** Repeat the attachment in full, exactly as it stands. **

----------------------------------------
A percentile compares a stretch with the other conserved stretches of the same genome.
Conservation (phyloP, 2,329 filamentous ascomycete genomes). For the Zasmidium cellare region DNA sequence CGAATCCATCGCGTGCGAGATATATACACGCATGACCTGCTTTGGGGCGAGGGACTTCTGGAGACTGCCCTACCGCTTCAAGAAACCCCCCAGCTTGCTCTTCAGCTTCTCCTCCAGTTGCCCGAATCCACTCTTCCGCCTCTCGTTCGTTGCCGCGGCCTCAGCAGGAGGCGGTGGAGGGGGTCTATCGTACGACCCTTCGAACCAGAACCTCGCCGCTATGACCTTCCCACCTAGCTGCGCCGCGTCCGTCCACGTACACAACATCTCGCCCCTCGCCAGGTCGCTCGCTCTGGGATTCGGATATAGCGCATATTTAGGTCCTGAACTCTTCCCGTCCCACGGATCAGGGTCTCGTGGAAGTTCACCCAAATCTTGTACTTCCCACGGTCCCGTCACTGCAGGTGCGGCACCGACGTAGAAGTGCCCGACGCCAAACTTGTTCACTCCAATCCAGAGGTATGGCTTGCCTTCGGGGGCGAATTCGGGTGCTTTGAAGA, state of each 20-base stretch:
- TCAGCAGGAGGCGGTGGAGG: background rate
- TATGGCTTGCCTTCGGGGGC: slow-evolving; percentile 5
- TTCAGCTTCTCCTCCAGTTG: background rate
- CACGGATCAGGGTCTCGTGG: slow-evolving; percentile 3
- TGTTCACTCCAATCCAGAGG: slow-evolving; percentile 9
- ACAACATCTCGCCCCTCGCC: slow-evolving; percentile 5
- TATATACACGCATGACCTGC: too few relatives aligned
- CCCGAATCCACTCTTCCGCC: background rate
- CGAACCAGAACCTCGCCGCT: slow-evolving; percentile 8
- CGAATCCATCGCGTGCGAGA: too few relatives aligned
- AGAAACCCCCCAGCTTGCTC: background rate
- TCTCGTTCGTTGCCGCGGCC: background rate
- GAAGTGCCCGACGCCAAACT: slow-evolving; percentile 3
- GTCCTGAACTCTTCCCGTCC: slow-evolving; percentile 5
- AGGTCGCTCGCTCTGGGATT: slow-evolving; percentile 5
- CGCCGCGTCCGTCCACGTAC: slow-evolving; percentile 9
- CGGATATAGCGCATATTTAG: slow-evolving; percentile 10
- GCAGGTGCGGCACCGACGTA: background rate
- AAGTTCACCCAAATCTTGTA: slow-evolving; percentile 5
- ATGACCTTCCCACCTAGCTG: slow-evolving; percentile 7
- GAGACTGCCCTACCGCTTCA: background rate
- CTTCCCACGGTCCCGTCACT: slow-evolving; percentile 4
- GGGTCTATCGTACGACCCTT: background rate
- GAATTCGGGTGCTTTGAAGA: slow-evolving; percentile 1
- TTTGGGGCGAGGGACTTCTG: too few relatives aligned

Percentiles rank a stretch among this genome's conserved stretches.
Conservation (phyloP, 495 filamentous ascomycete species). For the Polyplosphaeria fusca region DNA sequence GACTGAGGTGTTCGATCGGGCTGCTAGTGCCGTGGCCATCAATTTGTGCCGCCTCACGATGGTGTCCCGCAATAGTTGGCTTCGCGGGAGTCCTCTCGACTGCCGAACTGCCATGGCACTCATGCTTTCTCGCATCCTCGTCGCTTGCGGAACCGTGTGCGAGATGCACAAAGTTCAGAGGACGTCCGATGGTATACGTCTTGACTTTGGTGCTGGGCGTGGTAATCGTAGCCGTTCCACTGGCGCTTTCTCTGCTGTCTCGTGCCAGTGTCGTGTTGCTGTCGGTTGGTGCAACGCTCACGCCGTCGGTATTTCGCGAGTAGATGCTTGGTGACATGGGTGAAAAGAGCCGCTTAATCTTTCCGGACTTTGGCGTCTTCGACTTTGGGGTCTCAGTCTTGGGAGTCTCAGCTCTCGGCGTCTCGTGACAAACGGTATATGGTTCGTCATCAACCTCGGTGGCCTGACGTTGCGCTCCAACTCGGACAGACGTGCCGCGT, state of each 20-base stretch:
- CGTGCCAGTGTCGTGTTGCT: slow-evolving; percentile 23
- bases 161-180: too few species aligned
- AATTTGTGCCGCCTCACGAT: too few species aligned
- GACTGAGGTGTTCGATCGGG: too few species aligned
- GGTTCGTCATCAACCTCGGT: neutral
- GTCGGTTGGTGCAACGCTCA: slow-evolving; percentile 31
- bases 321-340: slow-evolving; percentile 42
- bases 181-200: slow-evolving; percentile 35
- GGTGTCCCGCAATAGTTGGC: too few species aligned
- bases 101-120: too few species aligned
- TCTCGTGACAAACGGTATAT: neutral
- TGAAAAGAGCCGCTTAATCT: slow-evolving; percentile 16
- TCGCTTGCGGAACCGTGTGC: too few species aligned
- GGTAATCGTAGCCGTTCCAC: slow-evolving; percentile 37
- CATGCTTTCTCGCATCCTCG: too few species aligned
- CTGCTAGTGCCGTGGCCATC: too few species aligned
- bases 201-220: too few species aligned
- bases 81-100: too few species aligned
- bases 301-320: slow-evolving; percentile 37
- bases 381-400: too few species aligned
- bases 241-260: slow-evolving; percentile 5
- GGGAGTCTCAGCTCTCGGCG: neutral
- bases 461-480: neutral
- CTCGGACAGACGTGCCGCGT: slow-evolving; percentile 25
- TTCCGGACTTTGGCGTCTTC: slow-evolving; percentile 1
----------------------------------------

A percentile compares a stretch with the other conserved stretches of the same genome.
Conservation (phyloP, 2,329 filamentous ascomycete genomes). For the Zasmidium cellare region DNA sequence CGAATCCATCGCGTGCGAGATATATACACGCATGACCTGCTTTGGGGCGAGGGACTTCTGGAGACTGCCCTACCGCTTCAAGAAACCCCCCAGCTTGCTCTTCAGCTTCTCCTCCAGTTGCCCGAATCCACTCTTCCGCCTCTCGTTCGTTGCCGCGGCCTCAGCAGGAGGCGGTGGAGGGGGTCTATCGTACGACCCTTCGAACCAGAACCTCGCCGCTATGACCTTCCCACCTAGCTGCGCCGCGTCCGTCCACGTACACAACATCTCGCCCCTCGCCAGGTCGCTCGCTCTGGGATTCGGATATAGCGCATATTTAGGTCCTGAACTCTTCCCGTCCCACGGATCAGGGTCTCGTGGAAGTTCACCCAAATCTTGTACTTCCCACGGTCCCGTCACTGCAGGTGCGGCACCGACGTAGAAGTGCCCGACGCCAAACTTGTTCACTCCAATCCAGAGGTATGGCTTGCCTTCGGGGGCGAATTCGGGTGCTTTGAAGA, state of each 20-base stretch:
- TCAGCAGGAGGCGGTGGAGG: background rate
- TATGGCTTGCCTTCGGGGGC: slow-evolving; percentile 5
- TTCAGCTTCTCCTCCAGTTG: background rate
- CACGGATCAGGGTCTCGTGG: slow-evolving; percentile 3
- TGTTCACTCCAATCCAGAGG: slow-evolving; percentile 9
- ACAACATCTCGCCCCTCGCC: slow-evolving; percentile 5
- TATATACACGCATGACCTGC: too few relatives aligned
- CCCGAATCCACTCTTCCGCC: background rate
- CGAACCAGAACCTCGCCGCT: slow-evolving; percentile 8
- CGAATCCATCGCGTGCGAGA: too few relatives aligned
- AGAAACCCCCCAGCTTGCTC: background rate
- TCTCGTTCGTTGCCGCGGCC: background rate
- GAAGTGCCCGACGCCAAACT: slow-evolving; percentile 3
- GTCCTGAACTCTTCCCGTCC: slow-evolving; percentile 5
- AGGTCGCTCGCTCTGGGATT: slow-evolving; percentile 5
- CGCCGCGTCCGTCCACGTAC: slow-evolving; percentile 9
- CGGATATAGCGCATATTTAG: slow-evolving; percentile 10
- GCAGGTGCGGCACCGACGTA: background rate
- AAGTTCACCCAAATCTTGTA: slow-evolving; percentile 5
- ATGACCTTCCCACCTAGCTG: slow-evolving; percentile 7
- GAGACTGCCCTACCGCTTCA: background rate
- CTTCCCACGGTCCCGTCACT: slow-evolving; percentile 4
- GGGTCTATCGTACGACCCTT: background rate
- GAATTCGGGTGCTTTGAAGA: slow-evolving; percentile 1
- TTTGGGGCGAGGGACTTCTG: too few relatives aligned

Percentiles rank a stretch among this genome's conserved stretches.
Conservation (phyloP, 495 filamentous ascomycete species). For the Polyplosphaeria fusca region DNA sequence GACTGAGGTGTTCGATCGGGCTGCTAGTGCCGTGGCCATCAATTTGTGCCGCCTCACGATGGTGTCCCGCAATAGTTGGCTTCGCGGGAGTCCTCTCGACTGCCGAACTGCCATGGCACTCATGCTTTCTCGCATCCTCGTCGCTTGCGGAACCGTGTGCGAGATGCACAAAGTTCAGAGGACGTCCGATGGTATACGTCTTGACTTTGGTGCTGGGCGTGGTAATCGTAGCCGTTCCACTGGCGCTTTCTCTGCTGTCTCGTGCCAGTGTCGTGTTGCTGTCGGTTGGTGCAACGCTCACGCCGTCGGTATTTCGCGAGTAGATGCTTGGTGACATGGGTGAAAAGAGCCGCTTAATCTTTCCGGACTTTGGCGTCTTCGACTTTGGGGTCTCAGTCTTGGGAGTCTCAGCTCTCGGCGTCTCGTGACAAACGGTATATGGTTCGTCATCAACCTCGGTGGCCTGACGTTGCGCTCCAACTCGGACAGACGTGCCGCGT, state of each 20-base stretch:
- CGTGCCAGTGTCGTGTTGCT: slow-evolving; percentile 23
- bases 161-180: too few species aligned
- AATTTGTGCCGCCTCACGAT: too few species aligned
- GACTGAGGTGTTCGATCGGG: too few species aligned
- GGTTCGTCATCAACCTCGGT: neutral
- GTCGGTTGGTGCAACGCTCA: slow-evolving; percentile 31
- bases 321-340: slow-evolving; percentile 42
- bases 181-200: slow-evolving; percentile 35
- GGTGTCCCGCAATAGTTGGC: too few species aligned
- bases 101-120: too few species aligned
- TCTCGTGACAAACGGTATAT: neutral
- TGAAAAGAGCCGCTTAATCT: slow-evolving; percentile 16
- TCGCTTGCGGAACCGTGTGC: too few species aligned
- GGTAATCGTAGCCGTTCCAC: slow-evolving; percentile 37
- CATGCTTTCTCGCATCCTCG: too few species aligned
- CTGCTAGTGCCGTGGCCATC: too few species aligned
- bases 201-220: too few species aligned
- bases 81-100: too few species aligned
- bases 301-320: slow-evolving; percentile 37
- bases 381-400: too few species aligned
- bases 241-260: slow-evolving; percentile 5
- GGGAGTCTCAGCTCTCGGCG: neutral
- bases 461-480: neutral
- CTCGGACAGACGTGCCGCGT: slow-evolving; percentile 25
- TTCCGGACTTTGGCGTCTTC: slow-evolving; percentile 1